Purpose: Aurora kinases play critical roles during mitosis in chromosome segregation and cell division. The aim of this study was to determine the preclinical profile of a novel, highly selective Aurora kinase inhibitor, PHA-680632, as a candidate for anticancer therapy. Experimental Design: The activity of PHA-680632 was assayed in a biochemical ATP competitive kinase assay. A wide panel of cell lines was evaluated for antiproliferative activity. Cell cycle analysis. Immunohistochemistry, Western blotting, and Array Scan were used to follow mechanism of action and biomarker modulation. Specific knockdown of the targets by small interfering RNA was followed to validate the observed phenotypes. Efficacy was determined in different xenograft models and in a transgenic animal model of breast cancer. Results: PHA-680632 is active on a wide range of cancer cell lines and shows significant tumor growth inhibition in different animal tumor models at well-tolerated doses. The mechanism of action of PHA-680632 is in agreement with inhibition of Aurora kinases. Histone H3 phosphorylation in Ser10 is mediated by Aurora B kinase, and our kinetic studies on its inhibition by PHA-680632 in vitro and in vivo show that phosphorylation of histone H3 is a good biomarker to follow activity of PHA-680632. Conclusions: PHA-680632 is the first representative of a new class of Aurora inhibitors with a high potential for further development as an anticancer therapeutic. On treatment, different cell lines respond differentially, suggesting the absence of critical cell cycle checkpoints that could be the basis for a favorable therapeutic window.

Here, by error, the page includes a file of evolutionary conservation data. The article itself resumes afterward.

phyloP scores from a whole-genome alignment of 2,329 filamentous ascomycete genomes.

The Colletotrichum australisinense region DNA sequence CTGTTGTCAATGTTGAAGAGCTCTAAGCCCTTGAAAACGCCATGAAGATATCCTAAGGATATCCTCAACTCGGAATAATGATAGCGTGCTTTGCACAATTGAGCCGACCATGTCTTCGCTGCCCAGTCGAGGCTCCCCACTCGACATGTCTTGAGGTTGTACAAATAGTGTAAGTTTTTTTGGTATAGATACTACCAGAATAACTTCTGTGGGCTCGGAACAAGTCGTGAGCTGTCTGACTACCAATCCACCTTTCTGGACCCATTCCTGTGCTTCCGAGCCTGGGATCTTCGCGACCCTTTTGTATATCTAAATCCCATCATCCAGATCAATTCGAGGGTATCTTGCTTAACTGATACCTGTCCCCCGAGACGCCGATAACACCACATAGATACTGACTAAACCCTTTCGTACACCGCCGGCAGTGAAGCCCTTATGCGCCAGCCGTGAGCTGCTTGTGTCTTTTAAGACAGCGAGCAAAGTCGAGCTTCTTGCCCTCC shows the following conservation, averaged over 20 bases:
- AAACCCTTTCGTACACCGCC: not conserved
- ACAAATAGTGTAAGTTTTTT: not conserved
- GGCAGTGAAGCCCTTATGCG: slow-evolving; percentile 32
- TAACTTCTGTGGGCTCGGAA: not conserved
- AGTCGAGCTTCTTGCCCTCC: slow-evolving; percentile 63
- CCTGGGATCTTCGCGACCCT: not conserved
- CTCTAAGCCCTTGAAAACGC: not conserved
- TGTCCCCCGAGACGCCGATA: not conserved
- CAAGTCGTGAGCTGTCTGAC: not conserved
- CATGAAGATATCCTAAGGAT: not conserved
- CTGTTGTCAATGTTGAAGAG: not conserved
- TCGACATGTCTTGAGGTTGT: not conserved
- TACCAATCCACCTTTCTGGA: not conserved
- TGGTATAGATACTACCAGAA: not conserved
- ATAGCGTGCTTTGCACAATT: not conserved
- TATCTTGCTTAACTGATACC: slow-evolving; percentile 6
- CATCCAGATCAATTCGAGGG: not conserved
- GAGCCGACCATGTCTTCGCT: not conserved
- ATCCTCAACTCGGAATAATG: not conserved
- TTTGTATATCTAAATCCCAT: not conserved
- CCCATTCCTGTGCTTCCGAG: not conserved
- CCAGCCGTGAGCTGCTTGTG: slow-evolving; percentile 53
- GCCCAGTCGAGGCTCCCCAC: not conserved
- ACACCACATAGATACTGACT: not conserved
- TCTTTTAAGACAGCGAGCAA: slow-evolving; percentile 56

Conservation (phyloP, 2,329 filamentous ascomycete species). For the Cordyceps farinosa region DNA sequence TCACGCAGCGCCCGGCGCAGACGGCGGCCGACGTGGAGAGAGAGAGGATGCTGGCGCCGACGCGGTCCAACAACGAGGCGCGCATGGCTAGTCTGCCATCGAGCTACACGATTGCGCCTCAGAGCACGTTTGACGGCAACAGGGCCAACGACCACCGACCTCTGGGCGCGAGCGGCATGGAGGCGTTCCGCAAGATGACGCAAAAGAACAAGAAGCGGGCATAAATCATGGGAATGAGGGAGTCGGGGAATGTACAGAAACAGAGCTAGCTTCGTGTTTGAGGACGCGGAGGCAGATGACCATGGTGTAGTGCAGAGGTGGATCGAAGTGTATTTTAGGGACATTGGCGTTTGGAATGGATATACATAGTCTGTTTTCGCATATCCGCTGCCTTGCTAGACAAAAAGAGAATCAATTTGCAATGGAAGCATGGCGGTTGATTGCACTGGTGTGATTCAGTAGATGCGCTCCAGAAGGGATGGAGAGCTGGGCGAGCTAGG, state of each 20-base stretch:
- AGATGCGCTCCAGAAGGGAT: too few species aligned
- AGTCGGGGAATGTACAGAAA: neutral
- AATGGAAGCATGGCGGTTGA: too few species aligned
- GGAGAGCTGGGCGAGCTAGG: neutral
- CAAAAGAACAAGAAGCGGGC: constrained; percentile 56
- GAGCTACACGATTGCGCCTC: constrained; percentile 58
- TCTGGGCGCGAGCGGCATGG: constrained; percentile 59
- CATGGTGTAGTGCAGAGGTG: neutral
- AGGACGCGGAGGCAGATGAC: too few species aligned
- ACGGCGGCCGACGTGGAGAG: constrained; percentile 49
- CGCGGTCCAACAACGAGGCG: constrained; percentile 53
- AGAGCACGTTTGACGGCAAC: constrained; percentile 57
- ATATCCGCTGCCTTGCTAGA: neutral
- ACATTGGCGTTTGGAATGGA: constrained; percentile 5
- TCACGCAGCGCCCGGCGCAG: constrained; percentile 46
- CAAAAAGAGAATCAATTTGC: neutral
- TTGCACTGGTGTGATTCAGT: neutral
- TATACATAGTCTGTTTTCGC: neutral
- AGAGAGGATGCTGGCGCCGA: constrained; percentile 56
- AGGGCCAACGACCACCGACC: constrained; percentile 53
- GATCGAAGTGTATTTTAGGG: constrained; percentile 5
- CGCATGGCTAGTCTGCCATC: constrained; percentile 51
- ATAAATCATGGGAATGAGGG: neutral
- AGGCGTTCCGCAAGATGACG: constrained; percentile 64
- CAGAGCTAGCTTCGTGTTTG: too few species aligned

ASJC Scopus subject areas
- Cancer Research